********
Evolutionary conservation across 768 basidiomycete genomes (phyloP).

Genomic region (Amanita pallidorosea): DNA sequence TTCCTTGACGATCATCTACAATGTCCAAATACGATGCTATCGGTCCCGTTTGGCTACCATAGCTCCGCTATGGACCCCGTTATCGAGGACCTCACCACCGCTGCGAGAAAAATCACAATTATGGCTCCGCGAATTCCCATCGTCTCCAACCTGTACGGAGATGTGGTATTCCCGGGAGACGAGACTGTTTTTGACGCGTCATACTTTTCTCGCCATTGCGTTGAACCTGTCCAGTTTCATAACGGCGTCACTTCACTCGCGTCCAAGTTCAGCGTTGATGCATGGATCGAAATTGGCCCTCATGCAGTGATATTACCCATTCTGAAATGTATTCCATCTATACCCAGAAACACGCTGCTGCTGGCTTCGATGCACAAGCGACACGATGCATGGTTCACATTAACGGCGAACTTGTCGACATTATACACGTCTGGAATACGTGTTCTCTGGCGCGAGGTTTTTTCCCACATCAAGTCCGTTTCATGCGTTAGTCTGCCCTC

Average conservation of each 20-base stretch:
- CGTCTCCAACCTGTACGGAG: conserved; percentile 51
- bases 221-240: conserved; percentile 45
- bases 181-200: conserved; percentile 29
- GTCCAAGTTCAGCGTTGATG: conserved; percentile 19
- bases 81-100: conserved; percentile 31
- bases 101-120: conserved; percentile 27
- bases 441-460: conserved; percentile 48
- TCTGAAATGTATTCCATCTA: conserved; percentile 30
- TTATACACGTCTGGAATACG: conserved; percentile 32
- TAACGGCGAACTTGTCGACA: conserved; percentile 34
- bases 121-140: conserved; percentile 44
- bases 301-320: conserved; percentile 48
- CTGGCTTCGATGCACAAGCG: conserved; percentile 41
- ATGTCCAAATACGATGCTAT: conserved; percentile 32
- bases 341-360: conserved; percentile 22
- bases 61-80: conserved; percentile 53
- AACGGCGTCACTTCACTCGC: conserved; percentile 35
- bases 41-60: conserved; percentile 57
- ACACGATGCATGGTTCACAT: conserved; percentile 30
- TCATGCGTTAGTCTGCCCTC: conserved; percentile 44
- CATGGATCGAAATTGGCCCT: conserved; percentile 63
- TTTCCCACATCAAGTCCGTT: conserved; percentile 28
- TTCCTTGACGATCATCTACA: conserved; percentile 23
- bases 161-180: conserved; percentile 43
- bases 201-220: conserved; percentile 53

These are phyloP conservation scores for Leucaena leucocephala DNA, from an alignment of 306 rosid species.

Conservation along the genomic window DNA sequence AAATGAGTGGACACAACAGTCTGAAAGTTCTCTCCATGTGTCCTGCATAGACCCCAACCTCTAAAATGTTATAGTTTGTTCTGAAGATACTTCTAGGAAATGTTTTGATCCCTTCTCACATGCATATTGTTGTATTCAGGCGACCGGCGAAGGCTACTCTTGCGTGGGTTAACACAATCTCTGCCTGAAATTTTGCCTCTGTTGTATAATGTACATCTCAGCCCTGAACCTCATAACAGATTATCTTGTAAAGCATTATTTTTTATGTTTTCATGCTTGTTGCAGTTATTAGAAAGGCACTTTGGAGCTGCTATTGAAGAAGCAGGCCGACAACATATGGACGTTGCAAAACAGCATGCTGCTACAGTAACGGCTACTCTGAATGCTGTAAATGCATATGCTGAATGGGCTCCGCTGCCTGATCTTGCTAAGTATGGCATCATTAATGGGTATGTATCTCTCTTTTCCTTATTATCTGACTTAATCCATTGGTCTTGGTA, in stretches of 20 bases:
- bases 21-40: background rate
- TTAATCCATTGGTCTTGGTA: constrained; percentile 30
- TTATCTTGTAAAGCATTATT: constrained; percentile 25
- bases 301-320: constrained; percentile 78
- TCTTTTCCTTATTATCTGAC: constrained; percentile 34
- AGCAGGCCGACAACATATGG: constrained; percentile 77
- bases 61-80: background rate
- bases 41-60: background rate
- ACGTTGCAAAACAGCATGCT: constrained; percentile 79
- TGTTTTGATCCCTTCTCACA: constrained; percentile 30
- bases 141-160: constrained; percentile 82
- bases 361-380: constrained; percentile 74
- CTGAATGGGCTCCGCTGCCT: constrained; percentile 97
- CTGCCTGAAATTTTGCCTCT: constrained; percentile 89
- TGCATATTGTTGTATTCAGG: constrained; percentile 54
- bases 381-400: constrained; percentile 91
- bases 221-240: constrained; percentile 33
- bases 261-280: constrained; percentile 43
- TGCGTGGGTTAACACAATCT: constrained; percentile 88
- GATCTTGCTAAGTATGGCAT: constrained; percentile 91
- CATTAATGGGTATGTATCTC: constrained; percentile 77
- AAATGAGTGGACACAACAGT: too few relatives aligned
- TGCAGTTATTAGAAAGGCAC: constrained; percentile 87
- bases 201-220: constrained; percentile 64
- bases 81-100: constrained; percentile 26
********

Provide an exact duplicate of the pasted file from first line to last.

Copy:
Evolutionary conservation across 768 basidiomycete genomes (phyloP).

Genomic region (Amanita pallidorosea): DNA sequence TTCCTTGACGATCATCTACAATGTCCAAATACGATGCTATCGGTCCCGTTTGGCTACCATAGCTCCGCTATGGACCCCGTTATCGAGGACCTCACCACCGCTGCGAGAAAAATCACAATTATGGCTCCGCGAATTCCCATCGTCTCCAACCTGTACGGAGATGTGGTATTCCCGGGAGACGAGACTGTTTTTGACGCGTCATACTTTTCTCGCCATTGCGTTGAACCTGTCCAGTTTCATAACGGCGTCACTTCACTCGCGTCCAAGTTCAGCGTTGATGCATGGATCGAAATTGGCCCTCATGCAGTGATATTACCCATTCTGAAATGTATTCCATCTATACCCAGAAACACGCTGCTGCTGGCTTCGATGCACAAGCGACACGATGCATGGTTCACATTAACGGCGAACTTGTCGACATTATACACGTCTGGAATACGTGTTCTCTGGCGCGAGGTTTTTTCCCACATCAAGTCCGTTTCATGCGTTAGTCTGCCCTC

Average conservation of each 20-base stretch:
- CGTCTCCAACCTGTACGGAG: conserved; percentile 51
- bases 221-240: conserved; percentile 45
- bases 181-200: conserved; percentile 29
- GTCCAAGTTCAGCGTTGATG: conserved; percentile 19
- bases 81-100: conserved; percentile 31
- bases 101-120: conserved; percentile 27
- bases 441-460: conserved; percentile 48
- TCTGAAATGTATTCCATCTA: conserved; percentile 30
- TTATACACGTCTGGAATACG: conserved; percentile 32
- TAACGGCGAACTTGTCGACA: conserved; percentile 34
- bases 121-140: conserved; percentile 44
- bases 301-320: conserved; percentile 48
- CTGGCTTCGATGCACAAGCG: conserved; percentile 41
- ATGTCCAAATACGATGCTAT: conserved; percentile 32
- bases 341-360: conserved; percentile 22
- bases 61-80: conserved; percentile 53
- AACGGCGTCACTTCACTCGC: conserved; percentile 35
- bases 41-60: conserved; percentile 57
- ACACGATGCATGGTTCACAT: conserved; percentile 30
- TCATGCGTTAGTCTGCCCTC: conserved; percentile 44
- CATGGATCGAAATTGGCCCT: conserved; percentile 63
- TTTCCCACATCAAGTCCGTT: conserved; percentile 28
- TTCCTTGACGATCATCTACA: conserved; percentile 23
- bases 161-180: conserved; percentile 43
- bases 201-220: conserved; percentile 53

These are phyloP conservation scores for Leucaena leucocephala DNA, from an alignment of 306 rosid species.

Conservation along the genomic window DNA sequence AAATGAGTGGACACAACAGTCTGAAAGTTCTCTCCATGTGTCCTGCATAGACCCCAACCTCTAAAATGTTATAGTTTGTTCTGAAGATACTTCTAGGAAATGTTTTGATCCCTTCTCACATGCATATTGTTGTATTCAGGCGACCGGCGAAGGCTACTCTTGCGTGGGTTAACACAATCTCTGCCTGAAATTTTGCCTCTGTTGTATAATGTACATCTCAGCCCTGAACCTCATAACAGATTATCTTGTAAAGCATTATTTTTTATGTTTTCATGCTTGTTGCAGTTATTAGAAAGGCACTTTGGAGCTGCTATTGAAGAAGCAGGCCGACAACATATGGACGTTGCAAAACAGCATGCTGCTACAGTAACGGCTACTCTGAATGCTGTAAATGCATATGCTGAATGGGCTCCGCTGCCTGATCTTGCTAAGTATGGCATCATTAATGGGTATGTATCTCTCTTTTCCTTATTATCTGACTTAATCCATTGGTCTTGGTA, in stretches of 20 bases:
- bases 21-40: background rate
- TTAATCCATTGGTCTTGGTA: constrained; percentile 30
- TTATCTTGTAAAGCATTATT: constrained; percentile 25
- bases 301-320: constrained; percentile 78
- TCTTTTCCTTATTATCTGAC: constrained; percentile 34
- AGCAGGCCGACAACATATGG: constrained; percentile 77
- bases 61-80: background rate
- bases 41-60: background rate
- ACGTTGCAAAACAGCATGCT: constrained; percentile 79
- TGTTTTGATCCCTTCTCACA: constrained; percentile 30
- bases 141-160: constrained; percentile 82
- bases 361-380: constrained; percentile 74
- CTGAATGGGCTCCGCTGCCT: constrained; percentile 97
- CTGCCTGAAATTTTGCCTCT: constrained; percentile 89
- TGCATATTGTTGTATTCAGG: constrained; percentile 54
- bases 381-400: constrained; percentile 91
- bases 221-240: constrained; percentile 33
- bases 261-280: constrained; percentile 43
- TGCGTGGGTTAACACAATCT: constrained; percentile 88
- GATCTTGCTAAGTATGGCAT: constrained; percentile 91
- CATTAATGGGTATGTATCTC: constrained; percentile 77
- AAATGAGTGGACACAACAGT: too few relatives aligned
- TGCAGTTATTAGAAAGGCAC: constrained; percentile 87
- bases 201-220: constrained; percentile 64
- bases 81-100: constrained; percentile 26